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LIBERATOR FILES.

WE subjoin a revised and extended list of the completest public files of the Liberator, based upon that already given in the Preface to Volume I. (p. ix). Of the private files there named, that of the Misses Weston has been given to Yale College, as below.

MAINE.

Brooklyn, Long Island Historical Portland, Public Library.

Society MASSACHUSETTS.

Ithaca, Cornell University LiBoston, Public Library,

brary. Athenæum.

PENNSYLVANIA. Cambridge, Harvard College Li- Philadelphia, Library Company. brary.

OHIO.
Malden, Public Library.

Cincinnati, Public Library.
Worcester, American Antiquarian ILLINOIS.
Society.

Chicago, Newberry Library,
RHODE ISLAND.

KANSAS. Providence, Rhode Island Histori- Topeka, Kansas Historical Socical Society.

ety. CONNECTICUT.

DISTRICT OF COLUMBLA.
New Haven, Yale College Library. Washington, Library of Congress.
NEW YORK.

ENGLAND.
New York City, Astor Library. London, British Museum.

"The future historian of the abolition of American slavery, on being furnished with the files of the Liberator, will find nearly all the materials he can require to complete his history, on both sides of the question(Wm. Lloyd Garrison in Lib. 17:6).

“The establishment of that Museum (the department of selections labelled “The Refuge of Oppression "], we believe, was a strictly original idea with Mr. Garrison. We apprehend that he was the first man who ever set up for show the caricatures which were made of himself, and the stones and dirt with which he had been pelted, and who kept on hand a gibbet on which anybody that pleased might hang him in effigy.

The Liberator is one of the few papers which will remain a standard historical authority as to the matter of which it treats, and which will be the substance of our current history.

The Liberator will be permanently valuable as containing the very Age and Body of the Time, its Form and Pressure,' as to the controlling element of our destiny,

will hold its place on the shelves of public libraries as one of the authentic sources of the history of this day and generation" (Edmund Quincy).

LIST OF ILLUSTRATIONS.

VOL. III.

WM. LLOYD GARRISON, at the age of 41......

.Frontispiece. From a daguerreotype taken in Dublin, in October, 1846, now in the possession of Mr. Alfred Webb. See p. 176, within.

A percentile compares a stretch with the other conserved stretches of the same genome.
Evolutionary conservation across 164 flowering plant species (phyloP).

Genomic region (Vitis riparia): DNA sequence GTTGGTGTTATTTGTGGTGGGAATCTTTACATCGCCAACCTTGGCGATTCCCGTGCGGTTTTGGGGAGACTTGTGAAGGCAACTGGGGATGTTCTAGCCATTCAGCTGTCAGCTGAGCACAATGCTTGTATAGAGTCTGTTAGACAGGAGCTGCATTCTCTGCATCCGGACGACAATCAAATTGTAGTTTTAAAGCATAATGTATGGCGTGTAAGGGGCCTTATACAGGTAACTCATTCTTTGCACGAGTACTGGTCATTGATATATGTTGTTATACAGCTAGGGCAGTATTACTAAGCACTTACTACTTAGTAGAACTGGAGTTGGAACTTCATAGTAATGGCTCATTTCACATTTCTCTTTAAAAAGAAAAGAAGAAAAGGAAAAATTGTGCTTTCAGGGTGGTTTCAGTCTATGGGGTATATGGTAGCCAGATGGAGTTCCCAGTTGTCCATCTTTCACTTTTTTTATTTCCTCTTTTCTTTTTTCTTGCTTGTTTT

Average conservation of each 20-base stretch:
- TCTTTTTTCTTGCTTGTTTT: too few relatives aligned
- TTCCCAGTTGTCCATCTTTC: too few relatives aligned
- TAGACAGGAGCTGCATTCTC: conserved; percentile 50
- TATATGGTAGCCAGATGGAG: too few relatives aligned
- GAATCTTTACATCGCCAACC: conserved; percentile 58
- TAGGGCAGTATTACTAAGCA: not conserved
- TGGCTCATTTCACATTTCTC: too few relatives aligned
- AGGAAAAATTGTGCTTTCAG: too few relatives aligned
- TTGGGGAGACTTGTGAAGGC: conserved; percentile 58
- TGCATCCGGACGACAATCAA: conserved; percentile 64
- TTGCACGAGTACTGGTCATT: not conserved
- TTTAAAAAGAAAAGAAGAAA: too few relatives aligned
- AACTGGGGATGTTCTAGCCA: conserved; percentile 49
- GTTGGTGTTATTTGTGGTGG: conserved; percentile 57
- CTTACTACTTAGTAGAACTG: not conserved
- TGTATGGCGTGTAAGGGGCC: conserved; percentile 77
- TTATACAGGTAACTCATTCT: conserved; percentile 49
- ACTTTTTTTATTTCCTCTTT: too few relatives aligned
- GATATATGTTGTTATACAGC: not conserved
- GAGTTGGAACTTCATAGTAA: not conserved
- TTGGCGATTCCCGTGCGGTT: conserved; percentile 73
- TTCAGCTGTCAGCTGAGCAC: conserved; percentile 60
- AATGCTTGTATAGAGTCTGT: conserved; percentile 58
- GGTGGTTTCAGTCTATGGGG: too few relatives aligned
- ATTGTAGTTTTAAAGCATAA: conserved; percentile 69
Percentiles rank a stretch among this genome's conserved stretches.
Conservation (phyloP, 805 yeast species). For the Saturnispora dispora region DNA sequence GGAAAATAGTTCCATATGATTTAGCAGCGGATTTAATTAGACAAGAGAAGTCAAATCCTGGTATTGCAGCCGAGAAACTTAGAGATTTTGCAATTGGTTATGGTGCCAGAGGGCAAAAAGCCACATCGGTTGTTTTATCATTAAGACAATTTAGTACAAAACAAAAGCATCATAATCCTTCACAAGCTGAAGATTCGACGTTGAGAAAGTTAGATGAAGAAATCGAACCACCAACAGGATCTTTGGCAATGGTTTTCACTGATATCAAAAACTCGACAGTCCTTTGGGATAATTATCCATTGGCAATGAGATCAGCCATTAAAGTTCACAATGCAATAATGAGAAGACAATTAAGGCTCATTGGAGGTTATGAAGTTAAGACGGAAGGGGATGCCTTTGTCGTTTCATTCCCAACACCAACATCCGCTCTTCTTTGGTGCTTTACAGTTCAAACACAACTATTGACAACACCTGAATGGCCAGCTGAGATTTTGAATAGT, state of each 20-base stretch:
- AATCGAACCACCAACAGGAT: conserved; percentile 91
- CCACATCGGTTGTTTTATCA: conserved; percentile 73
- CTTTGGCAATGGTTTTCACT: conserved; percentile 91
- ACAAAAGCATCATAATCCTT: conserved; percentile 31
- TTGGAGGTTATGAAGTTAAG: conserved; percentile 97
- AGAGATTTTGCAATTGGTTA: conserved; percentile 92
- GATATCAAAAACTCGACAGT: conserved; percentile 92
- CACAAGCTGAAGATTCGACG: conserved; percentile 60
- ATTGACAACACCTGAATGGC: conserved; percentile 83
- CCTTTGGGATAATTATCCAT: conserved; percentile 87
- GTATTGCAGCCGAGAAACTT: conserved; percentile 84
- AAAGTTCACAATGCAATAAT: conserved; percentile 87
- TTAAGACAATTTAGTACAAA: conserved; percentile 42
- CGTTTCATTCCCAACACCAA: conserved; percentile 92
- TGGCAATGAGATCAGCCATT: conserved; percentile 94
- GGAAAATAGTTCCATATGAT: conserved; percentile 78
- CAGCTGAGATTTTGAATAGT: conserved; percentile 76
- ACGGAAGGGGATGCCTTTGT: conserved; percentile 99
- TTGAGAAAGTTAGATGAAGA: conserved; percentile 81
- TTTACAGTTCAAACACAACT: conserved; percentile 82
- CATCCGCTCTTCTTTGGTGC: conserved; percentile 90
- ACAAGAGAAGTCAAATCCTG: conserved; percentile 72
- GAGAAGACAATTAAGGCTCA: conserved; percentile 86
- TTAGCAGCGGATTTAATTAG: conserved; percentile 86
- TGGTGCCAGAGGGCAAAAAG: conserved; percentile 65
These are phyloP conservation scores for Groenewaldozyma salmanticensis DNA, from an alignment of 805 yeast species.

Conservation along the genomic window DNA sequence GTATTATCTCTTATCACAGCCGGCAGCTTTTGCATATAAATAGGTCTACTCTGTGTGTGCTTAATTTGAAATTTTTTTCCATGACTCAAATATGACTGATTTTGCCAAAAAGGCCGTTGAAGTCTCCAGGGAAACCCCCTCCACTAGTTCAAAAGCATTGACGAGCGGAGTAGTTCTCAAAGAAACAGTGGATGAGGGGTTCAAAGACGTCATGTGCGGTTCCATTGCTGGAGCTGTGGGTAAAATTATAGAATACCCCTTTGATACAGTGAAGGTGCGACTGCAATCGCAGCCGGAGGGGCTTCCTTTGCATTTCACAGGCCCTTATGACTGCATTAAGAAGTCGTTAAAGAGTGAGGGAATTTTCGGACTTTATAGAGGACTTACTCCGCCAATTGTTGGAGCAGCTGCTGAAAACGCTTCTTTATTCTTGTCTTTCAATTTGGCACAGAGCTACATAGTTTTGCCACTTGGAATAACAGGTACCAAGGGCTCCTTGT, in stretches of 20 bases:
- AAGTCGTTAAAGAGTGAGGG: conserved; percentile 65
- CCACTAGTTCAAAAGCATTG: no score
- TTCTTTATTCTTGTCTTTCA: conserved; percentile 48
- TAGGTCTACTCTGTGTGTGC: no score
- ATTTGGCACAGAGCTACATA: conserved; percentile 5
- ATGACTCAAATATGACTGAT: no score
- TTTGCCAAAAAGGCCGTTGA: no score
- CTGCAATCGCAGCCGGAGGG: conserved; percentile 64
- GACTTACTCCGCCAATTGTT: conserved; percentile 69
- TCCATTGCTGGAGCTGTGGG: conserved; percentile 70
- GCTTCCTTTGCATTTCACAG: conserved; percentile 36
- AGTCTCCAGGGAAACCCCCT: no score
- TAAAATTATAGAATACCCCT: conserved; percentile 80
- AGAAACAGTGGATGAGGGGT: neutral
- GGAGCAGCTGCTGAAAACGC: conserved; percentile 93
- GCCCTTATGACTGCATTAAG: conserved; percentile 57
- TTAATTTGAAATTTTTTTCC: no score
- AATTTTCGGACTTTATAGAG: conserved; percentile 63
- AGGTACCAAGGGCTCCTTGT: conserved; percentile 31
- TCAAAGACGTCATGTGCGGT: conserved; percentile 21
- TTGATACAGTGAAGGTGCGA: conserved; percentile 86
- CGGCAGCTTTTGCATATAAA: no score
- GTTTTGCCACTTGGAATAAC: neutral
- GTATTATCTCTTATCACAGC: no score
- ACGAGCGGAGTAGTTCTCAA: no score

JOHN ANDERSON COLLINS, at about the age of 35 ....to face p. 64

From a daguerreotype in his possession.

NATHANIEL PEABODY ROGERS.

to face p. 120 From the steel engraving prefixed to his Writings; the charm of it is lacking here.

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HENRY CLARKE WRIGHT, at about the age of 50 .to face p. 176

From a daguerreotype now in the possession of Mr. Alfred
Webb.

CHARLES CALISTUS BURLEIGH, at about the age of 35..to face p. 226

From a daguerreotype now in the possession of Mr. Alfred
Webb.

CHARLES Fox HOVEY, at about the age of 45....

From a daguerreotype.

to face p. 284

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PICTORIAL HEADINGS OF THE LIBERATOR.....

to face p. 308 The design of the first (and perhaps of the second also) may with some plausibility be assigned to David Claypoole Johnston.

ELIZABETH PEASE, at the age of 44 .....

to face p. 322 From a daguerreotype now in the possession of Mrs. Henry Fell Pease.

WM. LLOYD GARRISON, at the age of 47...

to face p. 358 From a daguerreotype taken at Rochester in May, 1852, in a group with Wendell Phillips, now in the possession of his son William. The engraving falls short of the spirited original, and is not quite true in expression.

SAMUEL PHILBRICK, at about the age of 65....... to face p. 476

From a daguerreotype now in the possession of his family.

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